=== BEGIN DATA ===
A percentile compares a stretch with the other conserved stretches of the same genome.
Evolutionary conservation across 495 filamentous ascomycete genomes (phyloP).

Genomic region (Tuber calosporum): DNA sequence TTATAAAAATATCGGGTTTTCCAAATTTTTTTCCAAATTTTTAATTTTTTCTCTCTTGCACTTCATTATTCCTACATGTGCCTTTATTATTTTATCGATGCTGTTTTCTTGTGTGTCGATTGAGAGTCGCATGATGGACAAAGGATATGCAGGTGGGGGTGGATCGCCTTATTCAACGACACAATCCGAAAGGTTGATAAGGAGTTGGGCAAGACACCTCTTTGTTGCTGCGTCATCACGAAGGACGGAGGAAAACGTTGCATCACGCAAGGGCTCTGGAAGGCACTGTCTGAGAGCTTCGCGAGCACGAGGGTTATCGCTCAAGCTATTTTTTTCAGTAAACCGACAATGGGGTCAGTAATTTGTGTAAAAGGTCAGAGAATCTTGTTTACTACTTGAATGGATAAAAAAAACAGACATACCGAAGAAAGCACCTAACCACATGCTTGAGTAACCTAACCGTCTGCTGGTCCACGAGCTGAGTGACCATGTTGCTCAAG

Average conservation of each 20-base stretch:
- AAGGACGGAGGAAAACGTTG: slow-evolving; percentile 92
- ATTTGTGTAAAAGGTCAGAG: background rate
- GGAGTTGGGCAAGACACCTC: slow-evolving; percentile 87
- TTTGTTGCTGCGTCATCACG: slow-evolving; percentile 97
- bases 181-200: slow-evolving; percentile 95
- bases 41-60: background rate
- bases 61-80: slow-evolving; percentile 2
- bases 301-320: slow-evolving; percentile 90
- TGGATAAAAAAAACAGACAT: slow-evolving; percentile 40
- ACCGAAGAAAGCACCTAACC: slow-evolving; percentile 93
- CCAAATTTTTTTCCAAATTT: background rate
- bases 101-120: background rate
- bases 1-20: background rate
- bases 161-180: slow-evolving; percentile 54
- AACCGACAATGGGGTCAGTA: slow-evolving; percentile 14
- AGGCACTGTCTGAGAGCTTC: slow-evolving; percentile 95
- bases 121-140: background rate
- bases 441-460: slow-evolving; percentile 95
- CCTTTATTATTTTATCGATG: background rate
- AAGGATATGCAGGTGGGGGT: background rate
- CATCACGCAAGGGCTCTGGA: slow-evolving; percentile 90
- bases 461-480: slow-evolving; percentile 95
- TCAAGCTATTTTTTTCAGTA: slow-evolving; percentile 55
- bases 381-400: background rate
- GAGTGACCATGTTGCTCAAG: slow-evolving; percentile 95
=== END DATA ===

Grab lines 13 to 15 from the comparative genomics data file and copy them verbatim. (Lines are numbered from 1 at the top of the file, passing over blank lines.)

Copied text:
- TGGATAAAAAAAACAGACAT: slow-evolving; percentile 40
- ACCGAAGAAAGCACCTAACC: slow-evolving; percentile 93
- CCAAATTTTTTTCCAAATTT: background rate